used annually on global scale for the production of three

    major crops: wheat, rice and maize. We have done a

    comprehensive review of the current literature available on

    N application and potential pathways of N movement in

    calcareous soils of Pakistan. Furthermore, the manuscript is

    a review of the technologies available to reduce N losses

    under our agriculture system.

    Pak. J. Agri. Sci., Vol. 53(1), 79-95; 2016

    ISSN (Print) 0552-9034, ISSN (Online) 2076-0906

    DOI: 10.21162/PAKJAS/16.4867



    Muhammad A. Maqsood1,*, Usman K. Awan2, Tariq Aziz1,3, Haseeb Arshad1, Nadeem Ashraf 1

    and Mohsin Ali1

    1Institute of Soil and Environmental Sciences, University of Agriculture, Faisalabad, Pakistan;

    2International Center for Agricultural Research in the Dry Areas, P.O. Box 950764, Amman, Jordan; 3School of Plant Biology, University of Western Australia, Crawley, WA–6009, Australia.

    *Correspondence author’s e-mail: [email protected]

    Nitrogen (N) is the most widely applied plant nutrient and is a key constituent of animal manures. Improvement in crop

    yields and high economic returns have been made possible through supplementation of crops with organic and inorganic

    fertilizers. The movement of N in the environment has been extensively studied and documented. The fate of N ranges from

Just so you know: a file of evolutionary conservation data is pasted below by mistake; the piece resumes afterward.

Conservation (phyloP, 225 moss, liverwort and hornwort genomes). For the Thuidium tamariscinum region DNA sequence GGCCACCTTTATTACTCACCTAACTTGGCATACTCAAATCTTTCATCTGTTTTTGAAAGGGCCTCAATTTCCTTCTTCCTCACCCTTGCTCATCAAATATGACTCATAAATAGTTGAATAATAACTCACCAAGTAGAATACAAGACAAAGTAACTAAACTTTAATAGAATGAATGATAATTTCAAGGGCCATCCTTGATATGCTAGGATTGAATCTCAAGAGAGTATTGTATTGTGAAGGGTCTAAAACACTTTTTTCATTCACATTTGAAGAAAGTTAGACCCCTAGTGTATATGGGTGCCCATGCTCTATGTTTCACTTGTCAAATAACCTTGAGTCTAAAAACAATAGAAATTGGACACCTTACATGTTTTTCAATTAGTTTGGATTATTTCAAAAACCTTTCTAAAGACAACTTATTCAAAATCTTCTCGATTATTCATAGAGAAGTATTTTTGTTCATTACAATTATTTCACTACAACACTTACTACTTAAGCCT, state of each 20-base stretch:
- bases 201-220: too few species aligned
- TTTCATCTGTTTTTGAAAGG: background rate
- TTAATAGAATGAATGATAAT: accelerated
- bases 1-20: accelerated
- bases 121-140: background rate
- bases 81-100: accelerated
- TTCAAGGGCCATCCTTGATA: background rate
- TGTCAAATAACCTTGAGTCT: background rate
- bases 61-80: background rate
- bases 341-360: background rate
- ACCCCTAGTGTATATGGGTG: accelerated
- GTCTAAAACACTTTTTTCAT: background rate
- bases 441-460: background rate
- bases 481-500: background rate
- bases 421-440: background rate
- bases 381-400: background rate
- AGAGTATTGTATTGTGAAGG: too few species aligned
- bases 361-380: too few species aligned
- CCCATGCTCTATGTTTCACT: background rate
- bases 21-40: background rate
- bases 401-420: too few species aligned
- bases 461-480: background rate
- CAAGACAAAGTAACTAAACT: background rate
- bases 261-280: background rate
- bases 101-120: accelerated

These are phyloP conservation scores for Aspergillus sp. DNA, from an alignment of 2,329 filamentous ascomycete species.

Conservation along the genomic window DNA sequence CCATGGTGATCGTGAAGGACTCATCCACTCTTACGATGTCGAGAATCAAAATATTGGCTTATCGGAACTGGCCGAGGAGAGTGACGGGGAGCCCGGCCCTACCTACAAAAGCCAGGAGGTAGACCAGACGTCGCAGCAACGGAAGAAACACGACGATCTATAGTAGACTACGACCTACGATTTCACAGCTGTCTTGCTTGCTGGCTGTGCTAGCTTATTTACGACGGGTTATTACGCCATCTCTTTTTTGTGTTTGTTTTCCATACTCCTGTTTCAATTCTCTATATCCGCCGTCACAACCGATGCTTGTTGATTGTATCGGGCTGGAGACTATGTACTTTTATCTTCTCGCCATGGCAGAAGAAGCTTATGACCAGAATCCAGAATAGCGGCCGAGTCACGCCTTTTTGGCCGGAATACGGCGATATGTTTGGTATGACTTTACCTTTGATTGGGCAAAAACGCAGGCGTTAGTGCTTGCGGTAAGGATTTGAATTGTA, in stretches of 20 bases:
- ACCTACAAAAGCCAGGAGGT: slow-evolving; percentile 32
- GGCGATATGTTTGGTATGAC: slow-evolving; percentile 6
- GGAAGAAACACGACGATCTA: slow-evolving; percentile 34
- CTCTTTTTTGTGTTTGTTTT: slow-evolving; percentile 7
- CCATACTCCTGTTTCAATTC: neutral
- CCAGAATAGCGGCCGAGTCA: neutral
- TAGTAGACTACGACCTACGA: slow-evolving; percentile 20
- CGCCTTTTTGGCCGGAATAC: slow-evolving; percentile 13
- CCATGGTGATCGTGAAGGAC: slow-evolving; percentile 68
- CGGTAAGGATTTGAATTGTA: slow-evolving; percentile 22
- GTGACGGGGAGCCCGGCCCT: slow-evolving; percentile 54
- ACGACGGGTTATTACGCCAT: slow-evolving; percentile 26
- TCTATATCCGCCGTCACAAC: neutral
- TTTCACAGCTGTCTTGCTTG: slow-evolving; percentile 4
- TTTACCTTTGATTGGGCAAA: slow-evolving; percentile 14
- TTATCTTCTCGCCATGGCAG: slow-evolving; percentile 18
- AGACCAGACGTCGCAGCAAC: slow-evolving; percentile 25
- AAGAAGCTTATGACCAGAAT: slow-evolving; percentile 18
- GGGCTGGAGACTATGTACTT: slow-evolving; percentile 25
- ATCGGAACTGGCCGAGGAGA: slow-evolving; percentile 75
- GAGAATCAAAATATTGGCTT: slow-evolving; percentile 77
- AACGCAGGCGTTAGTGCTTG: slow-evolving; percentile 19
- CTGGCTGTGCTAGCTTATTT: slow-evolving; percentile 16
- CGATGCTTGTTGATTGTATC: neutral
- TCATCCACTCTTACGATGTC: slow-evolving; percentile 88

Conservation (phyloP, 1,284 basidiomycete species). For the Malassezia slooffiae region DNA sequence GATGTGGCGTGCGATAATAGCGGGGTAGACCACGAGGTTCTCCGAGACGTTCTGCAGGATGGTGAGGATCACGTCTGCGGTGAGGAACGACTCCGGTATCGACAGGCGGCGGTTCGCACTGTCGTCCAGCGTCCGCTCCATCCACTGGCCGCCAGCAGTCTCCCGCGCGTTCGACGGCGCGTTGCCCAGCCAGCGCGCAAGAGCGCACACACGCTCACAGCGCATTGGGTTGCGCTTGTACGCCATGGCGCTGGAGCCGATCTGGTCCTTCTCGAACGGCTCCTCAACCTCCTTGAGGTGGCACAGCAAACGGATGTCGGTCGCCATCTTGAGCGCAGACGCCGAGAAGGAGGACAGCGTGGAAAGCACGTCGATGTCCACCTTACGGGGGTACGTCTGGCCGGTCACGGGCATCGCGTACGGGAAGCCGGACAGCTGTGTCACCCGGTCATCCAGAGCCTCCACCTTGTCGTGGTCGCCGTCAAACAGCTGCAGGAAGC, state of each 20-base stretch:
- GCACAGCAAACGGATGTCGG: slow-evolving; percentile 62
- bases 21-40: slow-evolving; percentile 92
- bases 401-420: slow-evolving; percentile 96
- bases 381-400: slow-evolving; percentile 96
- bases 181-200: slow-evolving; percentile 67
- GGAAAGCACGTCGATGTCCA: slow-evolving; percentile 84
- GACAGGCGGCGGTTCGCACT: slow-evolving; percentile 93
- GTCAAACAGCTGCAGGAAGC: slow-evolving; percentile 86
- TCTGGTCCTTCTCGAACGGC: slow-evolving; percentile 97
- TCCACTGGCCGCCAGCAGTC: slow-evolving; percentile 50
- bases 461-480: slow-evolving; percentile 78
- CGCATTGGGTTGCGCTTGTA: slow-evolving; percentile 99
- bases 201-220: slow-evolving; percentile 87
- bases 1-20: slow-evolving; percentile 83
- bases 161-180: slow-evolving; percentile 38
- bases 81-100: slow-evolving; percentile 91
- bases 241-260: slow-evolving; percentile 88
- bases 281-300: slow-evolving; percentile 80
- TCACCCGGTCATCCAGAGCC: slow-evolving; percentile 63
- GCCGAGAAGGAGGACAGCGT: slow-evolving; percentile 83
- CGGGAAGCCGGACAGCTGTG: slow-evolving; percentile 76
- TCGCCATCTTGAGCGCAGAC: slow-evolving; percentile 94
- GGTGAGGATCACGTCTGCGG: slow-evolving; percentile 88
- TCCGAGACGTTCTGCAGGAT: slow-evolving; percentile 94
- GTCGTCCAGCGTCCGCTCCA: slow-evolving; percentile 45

nitrification, denitrification, nitrous oxide formation, leaching of nitrate, and volatilization of ammonia. Even with this

    knowledge the variation in N movement within the soil, air and water varies greatly with changed edaphic factors. For

    instance the fate of N fertilizer under calcareous soil systems still has not been investigated widely. We reviewed the

    sporadic information available on N fate and management in calcareous soils especially in Pakistan. We discussed the

    sources and fate of N in calcareous soils of Pakistan and also the currently adopted and newly developed method to reduce

    the N losses.

    Keywords: Nitrogen, volatilization, nitrification, leaching, nitrification inhibitors.

  • Maqsood, Awan, Aziz, Arshad, Ashraf & Ali


    Nitrogen Cycle and Dynamics in Calcareous Soils:

    The nitrogen (N) cycle represents one of the most important

    nutrient cycle found in the terrestrial ecosystem. Generally

    the upper 15 cm of soil layer contains 0.1% to 0.6% N

    depending upon the soil types (Cameron et al., 2013).

    Nitrogen used by living organism, stored in organic forms

    such as proteins, amino acids and nucleic acids. This stored

    N is mineralized in the soil and converted into different

    inorganic forms such as ammonium (NH4+) and nitrate (NO3-

    ) which is directly utilized by the plants. Through the

    processes of nitrification and denitrification, N gets access to

    the atmosphere, such continuous flow of N from organic to

    inorganic form, stored in organism and turn back to the

    environment is called the N cycle.

    Nitrogen mineralization and immobilization are the most

    important processes in N cycle and simultaneously occur in

    the soil. Organic material when added to the soil converts